Lord of the World deals with what we today would say is the rise of the Antichrist, and that reality might cause someone to think that it is some kind of Catholic version of Left Behind, but it is easy for us to forget that the Church does teach that the Antichrist will be a reality with which we as believers will struggle before the end of all things. The Church doesn’t tell us what the Antichrist will be like or who it is, only that the Church will wrestle with the Antichrist before the present world comes to an end. Antichrist as portrayed in Lord of the World seems not unlike what the Catechism of the Catholic Church describes (675):
Before Christ’s second coming the Church must pass through a final trial that will shake the faith of many believers. The persecution that accompanies her pilgrimage on earth will unveil the “mystery of iniquity” in the form of a religious deception offering men an apparent solution to their problems at the price of apostasy from the truth. The supreme religious deception is that of the Antichrist, a pseudo-messianism by which man glorifies himself in place of God and of his Messiah come in the flesh.
It isn’t easy subject matter to deal with (as our own Father Christian Mathis knows), but Monsignor Benson displays great skill in showing that Antichrist won’t seem strange to a world that is already intensely secularized. In keeping with traditional Catholic teaching, there is no “secret rapture,” the panic from which allows the Antichrist to rise-that is a modern idea that has no roots in Catholic thought or in historic Christianity (there won’t be anything secret about the Coming of the Lord). Instead, a world that has secularized itself to the point of no longer knowing what is sacred is hungry for faith in something, even if that is faith in humanity itself. There have been other Catholic works of apocalyptic fiction, such as Michael O’Brien’s Father Elijah and Eclipse of the Sun. However, if you’ve read those works and then, like me, read Lord of the World, you see that O’Brien seems to get some of his literary ideas from Monsignor Benson. The mentality of the secularist world in Lord of the World seems incredibly familiar to a modern reader: Life is not sacred, humanity is the master of all things, and if you are going to believe in God and practice the faith, keep it to yourself and away from public life or influence. It is easy to see why Pope Francis finds Lord of the World “prophetic,” for insofar as Pope Francis deals with the wealthy Western world, Benson describes the mentality of that present world in a remarkably accurate way.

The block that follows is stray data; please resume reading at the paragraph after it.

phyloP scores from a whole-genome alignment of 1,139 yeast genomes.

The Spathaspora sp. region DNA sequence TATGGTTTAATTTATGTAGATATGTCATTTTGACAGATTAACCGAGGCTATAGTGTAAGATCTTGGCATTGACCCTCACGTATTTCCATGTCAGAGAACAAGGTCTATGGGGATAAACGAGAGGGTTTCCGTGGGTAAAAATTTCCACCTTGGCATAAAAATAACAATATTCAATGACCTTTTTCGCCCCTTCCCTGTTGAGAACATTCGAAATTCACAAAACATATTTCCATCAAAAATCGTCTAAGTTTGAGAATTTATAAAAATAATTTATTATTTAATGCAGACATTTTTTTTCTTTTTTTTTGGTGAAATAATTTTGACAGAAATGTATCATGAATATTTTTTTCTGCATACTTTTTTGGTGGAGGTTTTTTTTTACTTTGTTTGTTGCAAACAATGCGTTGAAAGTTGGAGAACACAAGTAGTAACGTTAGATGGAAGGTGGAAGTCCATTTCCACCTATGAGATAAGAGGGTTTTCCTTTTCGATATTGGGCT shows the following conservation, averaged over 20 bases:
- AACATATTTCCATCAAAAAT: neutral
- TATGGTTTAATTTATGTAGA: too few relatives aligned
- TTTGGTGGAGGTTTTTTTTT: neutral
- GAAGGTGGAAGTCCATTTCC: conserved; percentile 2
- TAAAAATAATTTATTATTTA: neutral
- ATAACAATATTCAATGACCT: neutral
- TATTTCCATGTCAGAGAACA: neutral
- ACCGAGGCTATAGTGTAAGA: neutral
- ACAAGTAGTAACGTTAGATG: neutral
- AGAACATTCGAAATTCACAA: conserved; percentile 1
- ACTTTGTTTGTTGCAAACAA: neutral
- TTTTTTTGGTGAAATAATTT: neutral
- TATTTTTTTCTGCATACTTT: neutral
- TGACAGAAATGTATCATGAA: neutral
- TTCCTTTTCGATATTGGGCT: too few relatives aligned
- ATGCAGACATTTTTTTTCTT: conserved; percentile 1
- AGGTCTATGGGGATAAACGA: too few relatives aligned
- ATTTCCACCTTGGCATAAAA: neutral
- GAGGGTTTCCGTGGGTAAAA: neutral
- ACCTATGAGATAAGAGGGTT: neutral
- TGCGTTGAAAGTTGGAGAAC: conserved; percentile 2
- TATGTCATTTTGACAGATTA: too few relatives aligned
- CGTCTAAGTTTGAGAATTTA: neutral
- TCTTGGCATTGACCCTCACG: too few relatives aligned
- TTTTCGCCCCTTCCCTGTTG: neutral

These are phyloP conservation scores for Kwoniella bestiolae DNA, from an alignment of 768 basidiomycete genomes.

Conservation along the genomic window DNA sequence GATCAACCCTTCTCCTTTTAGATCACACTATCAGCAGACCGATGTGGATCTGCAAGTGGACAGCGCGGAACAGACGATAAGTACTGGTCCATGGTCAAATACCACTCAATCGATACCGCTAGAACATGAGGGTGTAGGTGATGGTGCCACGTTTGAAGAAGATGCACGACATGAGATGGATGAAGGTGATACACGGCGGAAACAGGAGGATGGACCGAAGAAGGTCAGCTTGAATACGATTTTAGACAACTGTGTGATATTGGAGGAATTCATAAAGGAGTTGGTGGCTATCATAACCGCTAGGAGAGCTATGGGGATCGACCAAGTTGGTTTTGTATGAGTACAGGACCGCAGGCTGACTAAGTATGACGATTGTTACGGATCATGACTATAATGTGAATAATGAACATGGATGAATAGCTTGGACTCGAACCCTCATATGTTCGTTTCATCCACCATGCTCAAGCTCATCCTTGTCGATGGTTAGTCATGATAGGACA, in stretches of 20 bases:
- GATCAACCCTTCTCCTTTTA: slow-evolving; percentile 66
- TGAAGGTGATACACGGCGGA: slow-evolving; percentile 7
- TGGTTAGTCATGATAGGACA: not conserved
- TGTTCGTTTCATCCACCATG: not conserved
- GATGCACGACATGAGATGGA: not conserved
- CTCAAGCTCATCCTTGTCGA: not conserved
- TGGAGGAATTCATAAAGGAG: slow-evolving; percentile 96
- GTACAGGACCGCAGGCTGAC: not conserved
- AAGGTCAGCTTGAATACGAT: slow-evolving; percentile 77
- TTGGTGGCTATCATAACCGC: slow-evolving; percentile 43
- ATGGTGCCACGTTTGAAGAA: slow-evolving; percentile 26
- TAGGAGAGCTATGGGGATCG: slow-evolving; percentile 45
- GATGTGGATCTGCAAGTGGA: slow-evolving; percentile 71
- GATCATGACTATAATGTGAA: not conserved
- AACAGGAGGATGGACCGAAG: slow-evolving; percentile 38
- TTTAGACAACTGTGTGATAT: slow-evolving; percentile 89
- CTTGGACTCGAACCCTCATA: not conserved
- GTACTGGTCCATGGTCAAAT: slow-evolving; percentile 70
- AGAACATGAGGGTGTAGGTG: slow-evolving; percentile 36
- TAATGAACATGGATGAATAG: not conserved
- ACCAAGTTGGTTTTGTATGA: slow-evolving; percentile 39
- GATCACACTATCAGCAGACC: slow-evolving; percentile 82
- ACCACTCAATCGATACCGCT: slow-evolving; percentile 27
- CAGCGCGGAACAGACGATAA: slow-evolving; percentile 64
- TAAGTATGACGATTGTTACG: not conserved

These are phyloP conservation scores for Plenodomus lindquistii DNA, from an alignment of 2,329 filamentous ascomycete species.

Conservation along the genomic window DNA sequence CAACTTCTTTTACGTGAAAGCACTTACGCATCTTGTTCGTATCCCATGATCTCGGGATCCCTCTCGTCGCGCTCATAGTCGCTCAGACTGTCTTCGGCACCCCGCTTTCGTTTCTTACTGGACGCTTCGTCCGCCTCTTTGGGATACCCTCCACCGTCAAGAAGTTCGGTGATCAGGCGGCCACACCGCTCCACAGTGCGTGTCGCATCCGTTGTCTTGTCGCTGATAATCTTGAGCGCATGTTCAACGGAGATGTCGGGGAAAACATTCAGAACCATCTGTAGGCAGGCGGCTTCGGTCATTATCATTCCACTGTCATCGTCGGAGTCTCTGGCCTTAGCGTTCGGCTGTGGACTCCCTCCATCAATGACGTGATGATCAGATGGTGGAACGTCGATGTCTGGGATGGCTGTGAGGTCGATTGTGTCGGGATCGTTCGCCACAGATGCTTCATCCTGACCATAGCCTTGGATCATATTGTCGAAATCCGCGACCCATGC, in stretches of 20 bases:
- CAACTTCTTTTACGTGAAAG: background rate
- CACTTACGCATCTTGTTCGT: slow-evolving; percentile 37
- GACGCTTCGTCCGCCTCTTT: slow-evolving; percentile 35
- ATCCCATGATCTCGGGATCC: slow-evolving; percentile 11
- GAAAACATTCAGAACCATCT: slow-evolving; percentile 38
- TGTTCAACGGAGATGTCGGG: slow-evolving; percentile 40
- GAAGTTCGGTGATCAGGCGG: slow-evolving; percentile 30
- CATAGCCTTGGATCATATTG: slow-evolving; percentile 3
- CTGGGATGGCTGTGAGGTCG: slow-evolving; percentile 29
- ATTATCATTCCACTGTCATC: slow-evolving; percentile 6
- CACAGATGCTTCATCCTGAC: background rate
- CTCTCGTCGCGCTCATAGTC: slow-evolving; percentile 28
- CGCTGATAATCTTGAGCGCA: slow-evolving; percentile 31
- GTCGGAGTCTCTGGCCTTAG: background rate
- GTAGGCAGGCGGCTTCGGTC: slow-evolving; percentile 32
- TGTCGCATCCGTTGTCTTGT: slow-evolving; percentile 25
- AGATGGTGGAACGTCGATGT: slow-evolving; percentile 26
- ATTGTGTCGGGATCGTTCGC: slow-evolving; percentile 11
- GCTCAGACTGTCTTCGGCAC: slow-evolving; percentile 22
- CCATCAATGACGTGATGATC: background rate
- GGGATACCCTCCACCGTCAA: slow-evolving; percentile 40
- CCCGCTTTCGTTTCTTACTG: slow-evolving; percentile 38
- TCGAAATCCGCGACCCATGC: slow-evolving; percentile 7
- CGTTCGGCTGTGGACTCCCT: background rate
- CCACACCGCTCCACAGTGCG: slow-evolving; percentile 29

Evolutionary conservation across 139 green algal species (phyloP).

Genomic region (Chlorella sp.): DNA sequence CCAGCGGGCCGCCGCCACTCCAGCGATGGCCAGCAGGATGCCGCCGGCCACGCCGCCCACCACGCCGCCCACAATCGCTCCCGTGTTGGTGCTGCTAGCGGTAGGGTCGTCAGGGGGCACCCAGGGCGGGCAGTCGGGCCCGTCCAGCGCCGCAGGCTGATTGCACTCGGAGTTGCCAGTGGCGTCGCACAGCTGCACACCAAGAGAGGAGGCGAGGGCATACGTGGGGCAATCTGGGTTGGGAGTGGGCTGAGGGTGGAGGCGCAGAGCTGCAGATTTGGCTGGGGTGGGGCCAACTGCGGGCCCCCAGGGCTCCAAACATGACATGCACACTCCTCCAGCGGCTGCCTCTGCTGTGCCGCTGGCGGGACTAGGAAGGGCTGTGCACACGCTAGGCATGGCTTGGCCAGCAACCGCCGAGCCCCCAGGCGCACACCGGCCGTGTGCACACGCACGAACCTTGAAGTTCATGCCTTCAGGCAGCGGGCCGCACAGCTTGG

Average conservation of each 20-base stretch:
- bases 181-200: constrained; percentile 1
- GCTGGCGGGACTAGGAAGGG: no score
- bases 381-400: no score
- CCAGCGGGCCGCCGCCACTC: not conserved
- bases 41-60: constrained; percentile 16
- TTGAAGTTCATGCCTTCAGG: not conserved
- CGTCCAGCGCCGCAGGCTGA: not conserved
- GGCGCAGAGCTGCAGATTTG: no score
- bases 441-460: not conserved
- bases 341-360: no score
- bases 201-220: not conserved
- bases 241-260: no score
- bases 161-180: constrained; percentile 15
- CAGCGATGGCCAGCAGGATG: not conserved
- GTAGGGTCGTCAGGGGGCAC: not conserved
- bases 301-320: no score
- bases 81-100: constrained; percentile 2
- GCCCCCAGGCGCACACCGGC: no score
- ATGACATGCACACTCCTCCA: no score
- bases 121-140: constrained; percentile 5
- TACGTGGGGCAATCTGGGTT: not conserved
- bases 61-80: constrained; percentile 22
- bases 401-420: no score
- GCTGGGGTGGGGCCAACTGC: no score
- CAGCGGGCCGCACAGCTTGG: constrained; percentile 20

I’m not suggesting that Life At 25 readers should go read Lord of the World, which is available free on Google Books, and then get all worked up about the End of Days, as some Christians continually seem to be. That kind of mentality is neither productive nor does it do anything for the spread of the faith in our present age, not to mention the fact that Jesus himself said that it was not our place to be concerned with the times and the seasons (Acts 1:7). Lord of the World does paint a very stark picture, however, of a Western culture totally devoid of God and of the persecuted Church which lives through it. It is worth reading, reflecting, and praying on, and asking: How much do I love the Lord? Enough to give my life as a witness for the faith, as some of these characters do, or would I recant my faith in the midst of persecution, as do some others?